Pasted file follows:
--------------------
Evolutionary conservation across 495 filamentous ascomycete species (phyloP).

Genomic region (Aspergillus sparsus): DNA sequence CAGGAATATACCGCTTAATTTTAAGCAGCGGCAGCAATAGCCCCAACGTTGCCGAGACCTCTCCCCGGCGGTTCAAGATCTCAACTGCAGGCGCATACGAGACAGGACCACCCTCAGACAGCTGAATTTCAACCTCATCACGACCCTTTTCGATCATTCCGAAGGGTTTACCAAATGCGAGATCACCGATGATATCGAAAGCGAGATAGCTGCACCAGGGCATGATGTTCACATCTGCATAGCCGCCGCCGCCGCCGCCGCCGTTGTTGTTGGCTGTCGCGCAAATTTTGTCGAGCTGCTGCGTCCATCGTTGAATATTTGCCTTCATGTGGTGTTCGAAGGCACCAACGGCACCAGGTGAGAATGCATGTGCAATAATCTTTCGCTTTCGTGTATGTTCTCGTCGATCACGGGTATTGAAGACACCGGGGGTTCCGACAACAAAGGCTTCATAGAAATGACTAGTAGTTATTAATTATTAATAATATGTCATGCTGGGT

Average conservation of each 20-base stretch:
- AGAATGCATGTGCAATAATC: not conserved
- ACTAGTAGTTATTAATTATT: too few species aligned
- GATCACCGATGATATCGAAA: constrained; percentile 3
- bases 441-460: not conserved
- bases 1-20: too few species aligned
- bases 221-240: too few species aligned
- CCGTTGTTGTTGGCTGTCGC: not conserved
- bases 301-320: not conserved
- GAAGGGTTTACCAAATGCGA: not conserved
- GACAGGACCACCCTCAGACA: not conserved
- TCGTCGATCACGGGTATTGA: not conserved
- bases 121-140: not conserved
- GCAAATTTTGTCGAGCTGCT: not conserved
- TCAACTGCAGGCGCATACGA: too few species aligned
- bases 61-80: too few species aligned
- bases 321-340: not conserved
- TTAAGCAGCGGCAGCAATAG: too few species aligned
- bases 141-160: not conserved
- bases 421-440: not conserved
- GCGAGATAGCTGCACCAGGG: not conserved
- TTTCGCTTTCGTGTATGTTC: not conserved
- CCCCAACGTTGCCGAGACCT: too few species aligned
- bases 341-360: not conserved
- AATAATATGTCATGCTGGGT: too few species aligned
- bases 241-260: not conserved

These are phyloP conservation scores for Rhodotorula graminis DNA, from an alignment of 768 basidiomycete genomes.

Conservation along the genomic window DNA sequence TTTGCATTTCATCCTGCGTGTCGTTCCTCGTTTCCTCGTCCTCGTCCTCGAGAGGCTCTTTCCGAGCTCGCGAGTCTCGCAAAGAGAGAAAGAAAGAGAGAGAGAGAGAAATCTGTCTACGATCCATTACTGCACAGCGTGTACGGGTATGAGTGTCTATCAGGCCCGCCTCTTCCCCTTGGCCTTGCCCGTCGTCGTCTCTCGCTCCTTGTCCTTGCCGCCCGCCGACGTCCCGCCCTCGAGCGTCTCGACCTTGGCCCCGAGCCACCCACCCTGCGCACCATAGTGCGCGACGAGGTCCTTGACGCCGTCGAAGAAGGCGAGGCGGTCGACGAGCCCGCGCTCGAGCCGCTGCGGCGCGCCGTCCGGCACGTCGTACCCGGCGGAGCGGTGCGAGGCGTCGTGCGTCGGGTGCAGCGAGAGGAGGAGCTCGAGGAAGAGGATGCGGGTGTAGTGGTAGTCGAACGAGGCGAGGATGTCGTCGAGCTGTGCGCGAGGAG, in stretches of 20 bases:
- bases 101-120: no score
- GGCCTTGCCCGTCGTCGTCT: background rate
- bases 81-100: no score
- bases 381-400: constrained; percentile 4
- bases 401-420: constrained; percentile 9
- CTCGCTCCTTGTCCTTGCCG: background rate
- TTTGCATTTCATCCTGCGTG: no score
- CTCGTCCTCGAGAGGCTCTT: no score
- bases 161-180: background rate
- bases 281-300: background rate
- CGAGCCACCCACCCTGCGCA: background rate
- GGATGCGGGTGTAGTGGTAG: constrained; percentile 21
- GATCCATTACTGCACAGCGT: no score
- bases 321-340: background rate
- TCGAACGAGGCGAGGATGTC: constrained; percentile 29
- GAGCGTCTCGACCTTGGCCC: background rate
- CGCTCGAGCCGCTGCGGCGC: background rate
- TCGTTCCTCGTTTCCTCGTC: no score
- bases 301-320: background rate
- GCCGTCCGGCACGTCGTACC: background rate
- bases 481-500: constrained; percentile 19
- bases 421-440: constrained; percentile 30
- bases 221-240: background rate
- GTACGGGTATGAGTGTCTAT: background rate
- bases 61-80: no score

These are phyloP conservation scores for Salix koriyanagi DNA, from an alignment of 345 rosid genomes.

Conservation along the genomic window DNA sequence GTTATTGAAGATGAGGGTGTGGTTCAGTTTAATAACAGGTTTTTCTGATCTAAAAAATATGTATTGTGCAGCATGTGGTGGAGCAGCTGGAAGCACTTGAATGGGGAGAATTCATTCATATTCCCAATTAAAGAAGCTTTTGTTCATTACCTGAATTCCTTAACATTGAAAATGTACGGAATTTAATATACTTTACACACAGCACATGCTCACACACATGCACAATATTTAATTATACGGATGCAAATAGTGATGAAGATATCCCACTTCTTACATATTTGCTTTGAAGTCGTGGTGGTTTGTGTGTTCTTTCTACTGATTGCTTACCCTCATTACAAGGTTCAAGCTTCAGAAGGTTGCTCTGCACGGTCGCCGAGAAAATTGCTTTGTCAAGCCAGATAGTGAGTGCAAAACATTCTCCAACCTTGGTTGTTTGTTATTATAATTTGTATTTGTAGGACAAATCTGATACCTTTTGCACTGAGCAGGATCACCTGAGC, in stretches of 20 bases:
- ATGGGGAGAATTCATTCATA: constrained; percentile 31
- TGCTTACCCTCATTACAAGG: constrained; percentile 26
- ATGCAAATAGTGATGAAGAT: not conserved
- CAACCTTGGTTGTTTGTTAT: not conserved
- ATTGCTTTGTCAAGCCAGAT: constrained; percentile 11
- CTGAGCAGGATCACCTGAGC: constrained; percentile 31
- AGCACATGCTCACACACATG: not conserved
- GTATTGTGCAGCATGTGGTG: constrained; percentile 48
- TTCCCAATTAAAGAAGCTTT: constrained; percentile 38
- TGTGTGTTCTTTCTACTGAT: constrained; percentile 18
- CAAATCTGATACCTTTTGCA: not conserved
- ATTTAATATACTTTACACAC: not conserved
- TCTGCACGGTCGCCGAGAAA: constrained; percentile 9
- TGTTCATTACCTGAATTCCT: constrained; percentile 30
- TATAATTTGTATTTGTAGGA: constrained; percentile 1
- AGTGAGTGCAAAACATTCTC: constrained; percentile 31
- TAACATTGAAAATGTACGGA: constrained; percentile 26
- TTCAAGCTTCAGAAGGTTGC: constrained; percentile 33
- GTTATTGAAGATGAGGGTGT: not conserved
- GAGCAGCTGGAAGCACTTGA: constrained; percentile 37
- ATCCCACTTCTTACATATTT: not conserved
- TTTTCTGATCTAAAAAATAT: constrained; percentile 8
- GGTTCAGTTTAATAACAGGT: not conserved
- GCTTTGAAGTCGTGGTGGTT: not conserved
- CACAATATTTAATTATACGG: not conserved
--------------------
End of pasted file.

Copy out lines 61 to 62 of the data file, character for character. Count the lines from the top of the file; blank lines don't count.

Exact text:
- CAACCTTGGTTGTTTGTTAT: not conserved
- ATTGCTTTGTCAAGCCAGAT: constrained; percentile 11